are actually looking to see is what it is that's
limiting that child's function.
Aoife did really well there, didn't she?
-She did, didn't she?
-You're a wee star, aren't you?
One of the things that we noticed is
that her grip is limited by her thumb being stuck across the hand.
One of the treatments that can be very helpful is using botulinum toxin,
a day case procedure up in Musgrave Park.
And the aim of the botulinum treatment is to improve her grip
and hopefully the functional use of her right hand.
The botulinum toxin gives us a window of opportunity but what
actually has to come is a lot of activity.
It is the activity that creates the change.
-Good girl. Well done.
In Craigavon, hospital porter Paul Anderson starts his shift.
A typical day of our porter is transfers from ward to ward.
Blood units. They bring all the linen up to the wards.
Then there's security too.
If any people's kicking off, or anything, we just go up
and try to calm them down and put them back to bed.
Usually on the weekends, it'll all kick-off.
Giving abuse out all the time to nurses, so they phone us.
Sometimes we see it on the camera before the nurse even says.
You can even tell who's coming to the door,
who's going to kick off, the state of them. They're drunk.
Part of Paul's job is looking after the car park.
I'm just out here studying cars,
cars that are not supposed to be parked here.
It's not right on disabled people. We have to go out and put these
stickers on them just to warn them to not park there again.
I had to sticker a man's car there, so I did.
It was in a disabled spot, so I had to put a sticker on it.
They're a bit hard to get off, so they are, so I don't like doing it,
like, but it has to be done.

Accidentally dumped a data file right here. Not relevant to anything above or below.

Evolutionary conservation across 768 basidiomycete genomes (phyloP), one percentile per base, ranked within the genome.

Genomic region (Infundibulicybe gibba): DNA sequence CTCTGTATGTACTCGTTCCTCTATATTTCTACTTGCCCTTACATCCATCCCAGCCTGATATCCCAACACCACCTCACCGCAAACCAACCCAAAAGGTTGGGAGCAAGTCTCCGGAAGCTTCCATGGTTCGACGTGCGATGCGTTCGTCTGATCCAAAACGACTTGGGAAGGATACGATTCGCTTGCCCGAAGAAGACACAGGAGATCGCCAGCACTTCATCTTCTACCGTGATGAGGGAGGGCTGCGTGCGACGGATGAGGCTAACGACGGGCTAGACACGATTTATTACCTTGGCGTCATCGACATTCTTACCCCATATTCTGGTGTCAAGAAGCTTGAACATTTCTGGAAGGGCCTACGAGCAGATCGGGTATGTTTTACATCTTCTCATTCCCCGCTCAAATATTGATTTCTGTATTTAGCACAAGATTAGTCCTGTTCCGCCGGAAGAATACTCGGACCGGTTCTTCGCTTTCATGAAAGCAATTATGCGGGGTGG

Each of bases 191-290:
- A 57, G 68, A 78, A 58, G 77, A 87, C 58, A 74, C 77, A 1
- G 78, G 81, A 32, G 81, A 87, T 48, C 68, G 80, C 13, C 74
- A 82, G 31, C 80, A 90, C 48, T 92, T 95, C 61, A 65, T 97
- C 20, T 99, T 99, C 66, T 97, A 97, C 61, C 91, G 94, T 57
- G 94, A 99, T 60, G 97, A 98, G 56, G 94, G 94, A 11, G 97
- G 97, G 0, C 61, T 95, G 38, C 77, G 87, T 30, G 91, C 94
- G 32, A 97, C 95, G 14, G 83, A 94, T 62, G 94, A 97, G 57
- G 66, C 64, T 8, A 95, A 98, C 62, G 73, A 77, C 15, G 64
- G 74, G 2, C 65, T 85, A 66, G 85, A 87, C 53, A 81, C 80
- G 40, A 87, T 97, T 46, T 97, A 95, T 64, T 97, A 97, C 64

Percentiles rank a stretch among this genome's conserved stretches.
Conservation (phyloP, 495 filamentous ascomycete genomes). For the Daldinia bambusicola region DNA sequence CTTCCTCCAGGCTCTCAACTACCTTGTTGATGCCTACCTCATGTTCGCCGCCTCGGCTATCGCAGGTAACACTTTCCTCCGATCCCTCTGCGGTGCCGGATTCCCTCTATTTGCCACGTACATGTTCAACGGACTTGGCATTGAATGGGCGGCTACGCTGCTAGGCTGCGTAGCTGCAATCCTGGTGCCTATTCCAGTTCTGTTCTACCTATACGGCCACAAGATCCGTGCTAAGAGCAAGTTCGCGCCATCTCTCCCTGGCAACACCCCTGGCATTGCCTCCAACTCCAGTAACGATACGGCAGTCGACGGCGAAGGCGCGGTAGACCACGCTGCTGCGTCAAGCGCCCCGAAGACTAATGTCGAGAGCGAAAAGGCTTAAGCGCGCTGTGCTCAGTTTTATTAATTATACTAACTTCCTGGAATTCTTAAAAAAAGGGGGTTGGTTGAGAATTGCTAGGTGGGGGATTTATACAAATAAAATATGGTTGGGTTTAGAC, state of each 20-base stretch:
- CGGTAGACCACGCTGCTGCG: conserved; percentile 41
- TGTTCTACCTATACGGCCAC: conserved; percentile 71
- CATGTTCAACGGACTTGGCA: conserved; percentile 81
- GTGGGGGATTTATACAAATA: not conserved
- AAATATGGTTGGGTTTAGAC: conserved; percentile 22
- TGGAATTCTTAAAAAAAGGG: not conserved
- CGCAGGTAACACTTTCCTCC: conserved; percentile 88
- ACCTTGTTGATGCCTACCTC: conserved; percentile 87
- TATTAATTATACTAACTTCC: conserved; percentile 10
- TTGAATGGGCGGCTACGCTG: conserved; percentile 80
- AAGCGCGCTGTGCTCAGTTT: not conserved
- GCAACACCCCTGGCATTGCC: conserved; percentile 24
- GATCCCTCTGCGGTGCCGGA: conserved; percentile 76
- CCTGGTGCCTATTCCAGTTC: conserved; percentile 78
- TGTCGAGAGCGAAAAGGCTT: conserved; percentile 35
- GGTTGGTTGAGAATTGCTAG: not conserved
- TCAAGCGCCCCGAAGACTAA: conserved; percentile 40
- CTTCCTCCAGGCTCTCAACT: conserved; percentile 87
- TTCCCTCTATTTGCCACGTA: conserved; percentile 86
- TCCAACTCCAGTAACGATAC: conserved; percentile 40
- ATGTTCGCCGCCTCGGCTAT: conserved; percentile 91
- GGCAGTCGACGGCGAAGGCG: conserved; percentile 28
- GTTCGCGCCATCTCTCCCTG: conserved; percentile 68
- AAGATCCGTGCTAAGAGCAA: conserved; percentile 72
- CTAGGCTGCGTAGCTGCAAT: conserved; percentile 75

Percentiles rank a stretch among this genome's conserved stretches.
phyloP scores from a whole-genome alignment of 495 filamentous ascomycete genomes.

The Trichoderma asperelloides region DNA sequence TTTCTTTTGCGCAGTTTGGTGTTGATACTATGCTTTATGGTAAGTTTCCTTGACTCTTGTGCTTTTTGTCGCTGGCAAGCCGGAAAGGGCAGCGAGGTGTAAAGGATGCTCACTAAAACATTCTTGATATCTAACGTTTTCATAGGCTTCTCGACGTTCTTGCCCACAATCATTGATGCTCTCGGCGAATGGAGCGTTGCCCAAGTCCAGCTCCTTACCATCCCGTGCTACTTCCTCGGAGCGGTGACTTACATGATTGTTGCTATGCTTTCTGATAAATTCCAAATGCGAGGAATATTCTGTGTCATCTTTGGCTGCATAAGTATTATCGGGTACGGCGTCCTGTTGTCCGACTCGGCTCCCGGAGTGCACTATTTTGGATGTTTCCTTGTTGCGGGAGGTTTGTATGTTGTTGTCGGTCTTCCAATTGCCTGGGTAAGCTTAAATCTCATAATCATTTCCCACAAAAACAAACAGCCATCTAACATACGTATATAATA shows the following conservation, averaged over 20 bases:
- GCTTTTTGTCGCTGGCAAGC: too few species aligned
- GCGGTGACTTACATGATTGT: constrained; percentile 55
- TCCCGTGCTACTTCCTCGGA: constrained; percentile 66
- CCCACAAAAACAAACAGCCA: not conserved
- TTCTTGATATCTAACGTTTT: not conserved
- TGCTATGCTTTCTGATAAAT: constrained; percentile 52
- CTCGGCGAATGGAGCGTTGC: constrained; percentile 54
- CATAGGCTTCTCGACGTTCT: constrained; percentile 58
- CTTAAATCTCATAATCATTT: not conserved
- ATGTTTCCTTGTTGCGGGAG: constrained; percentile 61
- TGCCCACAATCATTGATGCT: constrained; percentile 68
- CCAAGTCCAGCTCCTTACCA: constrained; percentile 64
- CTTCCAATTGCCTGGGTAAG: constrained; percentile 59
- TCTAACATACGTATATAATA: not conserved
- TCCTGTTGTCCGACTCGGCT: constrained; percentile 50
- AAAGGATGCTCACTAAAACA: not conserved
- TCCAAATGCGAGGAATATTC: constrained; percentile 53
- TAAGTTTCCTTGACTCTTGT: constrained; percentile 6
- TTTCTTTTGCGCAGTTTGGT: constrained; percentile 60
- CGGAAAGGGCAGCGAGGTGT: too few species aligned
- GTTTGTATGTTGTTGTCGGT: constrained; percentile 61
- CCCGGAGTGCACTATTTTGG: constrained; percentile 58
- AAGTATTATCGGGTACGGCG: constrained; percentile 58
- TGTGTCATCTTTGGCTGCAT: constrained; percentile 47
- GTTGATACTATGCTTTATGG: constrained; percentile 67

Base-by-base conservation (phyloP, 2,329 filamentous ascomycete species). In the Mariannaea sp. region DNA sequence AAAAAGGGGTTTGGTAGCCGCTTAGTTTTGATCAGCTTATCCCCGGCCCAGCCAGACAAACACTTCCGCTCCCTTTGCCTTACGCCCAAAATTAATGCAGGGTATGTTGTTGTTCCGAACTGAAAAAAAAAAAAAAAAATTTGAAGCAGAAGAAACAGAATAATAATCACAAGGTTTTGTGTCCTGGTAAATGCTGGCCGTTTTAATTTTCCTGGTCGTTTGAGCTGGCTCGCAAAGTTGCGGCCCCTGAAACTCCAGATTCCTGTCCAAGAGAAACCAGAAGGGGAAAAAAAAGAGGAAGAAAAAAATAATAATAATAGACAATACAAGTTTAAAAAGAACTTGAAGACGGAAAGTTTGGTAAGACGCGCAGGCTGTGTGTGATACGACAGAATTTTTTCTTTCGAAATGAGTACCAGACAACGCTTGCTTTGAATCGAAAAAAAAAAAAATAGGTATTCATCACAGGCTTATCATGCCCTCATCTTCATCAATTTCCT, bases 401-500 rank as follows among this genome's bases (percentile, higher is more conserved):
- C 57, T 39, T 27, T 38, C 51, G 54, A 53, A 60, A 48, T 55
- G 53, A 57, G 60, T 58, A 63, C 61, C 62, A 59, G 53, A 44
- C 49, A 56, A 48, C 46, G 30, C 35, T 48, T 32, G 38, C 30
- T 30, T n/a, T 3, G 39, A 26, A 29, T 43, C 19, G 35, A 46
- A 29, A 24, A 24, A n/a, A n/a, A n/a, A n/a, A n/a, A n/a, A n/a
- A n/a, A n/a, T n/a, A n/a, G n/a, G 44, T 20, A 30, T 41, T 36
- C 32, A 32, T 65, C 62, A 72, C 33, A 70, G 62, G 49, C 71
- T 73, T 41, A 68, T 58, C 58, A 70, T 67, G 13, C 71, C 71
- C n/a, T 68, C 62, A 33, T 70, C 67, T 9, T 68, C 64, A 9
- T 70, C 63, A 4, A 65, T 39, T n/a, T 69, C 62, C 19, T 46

Maybe it'll give him a hint not to park there again.
The day has finally arrived for Jonathan
to donate his kidney to his brother William.
There's nothing routine about living donor surgery.
The stakes are so high in terms of outcomes.
When these things go well, it's fantastic, but
when things go wrong, you really feel it.
Reality is just kicking in for William and his girlfriend Joanna.
There's no turning back now, so there's not.
The nerves is kicking in...
..but, sure, it has to be done.
Yeah, I'm really excited that he's finally getting a kidney.
Like, people don't really realise how much it changes your life being
on dialysis. I feel like I'm going to cry now talking about it...
It's been a tough year, like, for us.
So it has.
Very nervous. I'll be happy when it's over and he's back up here.
The Spiers family have had their fair share of heartache this year.
We're a very close family, like,
especially this year has brought us all together, real close.
It'll be strange now whenever I get home, so it will,
because I have two kids at home.
They're staying with their granny, so they're all excited about that.
I had three kids but one of them unfortunately passed away last year.
Kayla passed away at the end of August.
She lived for four days and...
It just wasn't meant to be.
Truly, our donors are our heroes, they really are.
They put themselves on the line for the love of another human being.
Whether it's their brother, whether it's their sister, mother, father,
they've put themselves at risk
and the risks are significant.
It's definitely a good thing he's doing, like.
I'll see you later on. Right, Vanessa.
At the A&E in the Royal,
triage nurse Jane Wilson has an interesting day ahead.
So, this gentleman's come in with a wound to the back of his head and a
sore-looking eye but we don't know why.
He doesn't speak any English at all. Could you interpret for me, please?
Could you ask this gentleman what's brought him up to A&E?
IN OWN LANGUAGE:
A fall? When did that happen?
Did he tell you anything about the fall?
It's really, really important that I know, was he knocked out or not?
I need you to ask him, did he get knocked out?
Was he unconscious?
I need that answer. And I also need to know why is he on warfarin?
Here you go.
-Mr Lin produces a hospital letter.
I think, roughly, he fell this morning and he doesn't know why.
So, he just woke up on the floor so we'll have to just treat it like it
was some sort of heart collapse or something severe and work back.
After consulting with the interpreting service,